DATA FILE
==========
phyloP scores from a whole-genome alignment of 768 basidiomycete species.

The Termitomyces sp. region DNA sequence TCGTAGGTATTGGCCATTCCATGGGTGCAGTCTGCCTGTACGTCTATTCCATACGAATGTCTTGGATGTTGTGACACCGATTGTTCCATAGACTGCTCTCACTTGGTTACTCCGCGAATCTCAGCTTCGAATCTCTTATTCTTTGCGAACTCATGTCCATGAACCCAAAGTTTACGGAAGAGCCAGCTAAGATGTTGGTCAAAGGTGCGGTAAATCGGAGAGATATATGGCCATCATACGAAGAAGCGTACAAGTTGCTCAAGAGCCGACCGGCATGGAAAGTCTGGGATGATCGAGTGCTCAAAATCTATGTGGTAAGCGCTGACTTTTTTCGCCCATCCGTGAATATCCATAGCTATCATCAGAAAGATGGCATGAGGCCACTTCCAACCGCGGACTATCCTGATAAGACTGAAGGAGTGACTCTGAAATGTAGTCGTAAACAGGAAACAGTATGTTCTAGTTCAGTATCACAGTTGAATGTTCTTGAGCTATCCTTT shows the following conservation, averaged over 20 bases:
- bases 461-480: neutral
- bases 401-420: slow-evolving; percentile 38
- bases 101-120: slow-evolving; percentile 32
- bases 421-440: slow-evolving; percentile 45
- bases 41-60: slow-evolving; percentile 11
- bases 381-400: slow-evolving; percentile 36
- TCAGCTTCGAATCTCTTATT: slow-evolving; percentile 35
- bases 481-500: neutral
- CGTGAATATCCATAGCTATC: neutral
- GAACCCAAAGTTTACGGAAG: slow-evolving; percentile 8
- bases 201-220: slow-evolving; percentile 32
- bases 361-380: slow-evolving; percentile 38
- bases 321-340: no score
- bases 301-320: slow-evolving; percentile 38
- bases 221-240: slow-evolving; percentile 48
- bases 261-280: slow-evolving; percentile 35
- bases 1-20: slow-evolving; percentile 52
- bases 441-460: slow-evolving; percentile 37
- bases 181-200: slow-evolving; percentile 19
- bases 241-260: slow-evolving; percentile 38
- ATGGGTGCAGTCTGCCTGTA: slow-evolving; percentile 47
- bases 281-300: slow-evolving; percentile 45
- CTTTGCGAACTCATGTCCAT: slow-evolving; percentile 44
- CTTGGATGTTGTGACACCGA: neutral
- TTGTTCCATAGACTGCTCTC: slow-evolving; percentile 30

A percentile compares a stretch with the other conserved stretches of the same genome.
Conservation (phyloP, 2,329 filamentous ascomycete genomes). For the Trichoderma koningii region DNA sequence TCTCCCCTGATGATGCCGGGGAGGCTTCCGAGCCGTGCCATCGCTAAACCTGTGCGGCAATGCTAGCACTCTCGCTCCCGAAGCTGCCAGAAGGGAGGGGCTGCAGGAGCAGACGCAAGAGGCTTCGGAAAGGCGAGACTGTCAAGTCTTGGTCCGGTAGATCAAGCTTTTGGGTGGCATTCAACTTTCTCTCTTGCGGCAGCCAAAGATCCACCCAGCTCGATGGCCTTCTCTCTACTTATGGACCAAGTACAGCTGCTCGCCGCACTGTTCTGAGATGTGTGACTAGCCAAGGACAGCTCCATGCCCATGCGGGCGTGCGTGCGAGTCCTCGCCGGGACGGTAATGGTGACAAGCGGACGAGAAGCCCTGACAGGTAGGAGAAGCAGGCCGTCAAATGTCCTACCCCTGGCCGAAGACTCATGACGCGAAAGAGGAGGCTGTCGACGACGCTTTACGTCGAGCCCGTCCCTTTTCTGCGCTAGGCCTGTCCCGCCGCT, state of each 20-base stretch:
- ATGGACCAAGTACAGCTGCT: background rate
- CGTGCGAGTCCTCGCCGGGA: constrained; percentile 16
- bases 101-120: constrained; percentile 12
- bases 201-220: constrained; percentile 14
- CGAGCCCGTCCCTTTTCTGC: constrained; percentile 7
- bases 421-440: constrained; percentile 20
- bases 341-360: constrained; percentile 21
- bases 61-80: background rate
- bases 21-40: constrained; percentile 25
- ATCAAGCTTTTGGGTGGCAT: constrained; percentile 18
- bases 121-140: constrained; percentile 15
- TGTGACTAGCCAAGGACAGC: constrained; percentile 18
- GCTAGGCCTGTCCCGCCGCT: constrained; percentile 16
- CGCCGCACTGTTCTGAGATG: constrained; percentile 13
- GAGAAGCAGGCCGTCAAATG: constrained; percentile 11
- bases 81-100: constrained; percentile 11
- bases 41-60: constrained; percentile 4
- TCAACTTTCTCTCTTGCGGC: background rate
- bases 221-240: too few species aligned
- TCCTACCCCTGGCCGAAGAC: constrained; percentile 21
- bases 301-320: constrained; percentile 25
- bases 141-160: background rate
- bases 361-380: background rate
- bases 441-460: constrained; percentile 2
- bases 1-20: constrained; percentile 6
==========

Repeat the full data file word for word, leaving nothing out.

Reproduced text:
phyloP scores from a whole-genome alignment of 768 basidiomycete species.

The Termitomyces sp. region DNA sequence TCGTAGGTATTGGCCATTCCATGGGTGCAGTCTGCCTGTACGTCTATTCCATACGAATGTCTTGGATGTTGTGACACCGATTGTTCCATAGACTGCTCTCACTTGGTTACTCCGCGAATCTCAGCTTCGAATCTCTTATTCTTTGCGAACTCATGTCCATGAACCCAAAGTTTACGGAAGAGCCAGCTAAGATGTTGGTCAAAGGTGCGGTAAATCGGAGAGATATATGGCCATCATACGAAGAAGCGTACAAGTTGCTCAAGAGCCGACCGGCATGGAAAGTCTGGGATGATCGAGTGCTCAAAATCTATGTGGTAAGCGCTGACTTTTTTCGCCCATCCGTGAATATCCATAGCTATCATCAGAAAGATGGCATGAGGCCACTTCCAACCGCGGACTATCCTGATAAGACTGAAGGAGTGACTCTGAAATGTAGTCGTAAACAGGAAACAGTATGTTCTAGTTCAGTATCACAGTTGAATGTTCTTGAGCTATCCTTT shows the following conservation, averaged over 20 bases:
- bases 461-480: neutral
- bases 401-420: slow-evolving; percentile 38
- bases 101-120: slow-evolving; percentile 32
- bases 421-440: slow-evolving; percentile 45
- bases 41-60: slow-evolving; percentile 11
- bases 381-400: slow-evolving; percentile 36
- TCAGCTTCGAATCTCTTATT: slow-evolving; percentile 35
- bases 481-500: neutral
- CGTGAATATCCATAGCTATC: neutral
- GAACCCAAAGTTTACGGAAG: slow-evolving; percentile 8
- bases 201-220: slow-evolving; percentile 32
- bases 361-380: slow-evolving; percentile 38
- bases 321-340: no score
- bases 301-320: slow-evolving; percentile 38
- bases 221-240: slow-evolving; percentile 48
- bases 261-280: slow-evolving; percentile 35
- bases 1-20: slow-evolving; percentile 52
- bases 441-460: slow-evolving; percentile 37
- bases 181-200: slow-evolving; percentile 19
- bases 241-260: slow-evolving; percentile 38
- ATGGGTGCAGTCTGCCTGTA: slow-evolving; percentile 47
- bases 281-300: slow-evolving; percentile 45
- CTTTGCGAACTCATGTCCAT: slow-evolving; percentile 44
- CTTGGATGTTGTGACACCGA: neutral
- TTGTTCCATAGACTGCTCTC: slow-evolving; percentile 30

A percentile compares a stretch with the other conserved stretches of the same genome.
Conservation (phyloP, 2,329 filamentous ascomycete genomes). For the Trichoderma koningii region DNA sequence TCTCCCCTGATGATGCCGGGGAGGCTTCCGAGCCGTGCCATCGCTAAACCTGTGCGGCAATGCTAGCACTCTCGCTCCCGAAGCTGCCAGAAGGGAGGGGCTGCAGGAGCAGACGCAAGAGGCTTCGGAAAGGCGAGACTGTCAAGTCTTGGTCCGGTAGATCAAGCTTTTGGGTGGCATTCAACTTTCTCTCTTGCGGCAGCCAAAGATCCACCCAGCTCGATGGCCTTCTCTCTACTTATGGACCAAGTACAGCTGCTCGCCGCACTGTTCTGAGATGTGTGACTAGCCAAGGACAGCTCCATGCCCATGCGGGCGTGCGTGCGAGTCCTCGCCGGGACGGTAATGGTGACAAGCGGACGAGAAGCCCTGACAGGTAGGAGAAGCAGGCCGTCAAATGTCCTACCCCTGGCCGAAGACTCATGACGCGAAAGAGGAGGCTGTCGACGACGCTTTACGTCGAGCCCGTCCCTTTTCTGCGCTAGGCCTGTCCCGCCGCT, state of each 20-base stretch:
- ATGGACCAAGTACAGCTGCT: background rate
- CGTGCGAGTCCTCGCCGGGA: constrained; percentile 16
- bases 101-120: constrained; percentile 12
- bases 201-220: constrained; percentile 14
- CGAGCCCGTCCCTTTTCTGC: constrained; percentile 7
- bases 421-440: constrained; percentile 20
- bases 341-360: constrained; percentile 21
- bases 61-80: background rate
- bases 21-40: constrained; percentile 25
- ATCAAGCTTTTGGGTGGCAT: constrained; percentile 18
- bases 121-140: constrained; percentile 15
- TGTGACTAGCCAAGGACAGC: constrained; percentile 18
- GCTAGGCCTGTCCCGCCGCT: constrained; percentile 16
- CGCCGCACTGTTCTGAGATG: constrained; percentile 13
- GAGAAGCAGGCCGTCAAATG: constrained; percentile 11
- bases 81-100: constrained; percentile 11
- bases 41-60: constrained; percentile 4
- TCAACTTTCTCTCTTGCGGC: background rate
- bases 221-240: too few species aligned
- TCCTACCCCTGGCCGAAGAC: constrained; percentile 21
- bases 301-320: constrained; percentile 25
- bases 141-160: background rate
- bases 361-380: background rate
- bases 441-460: constrained; percentile 2
- bases 1-20: constrained; percentile 6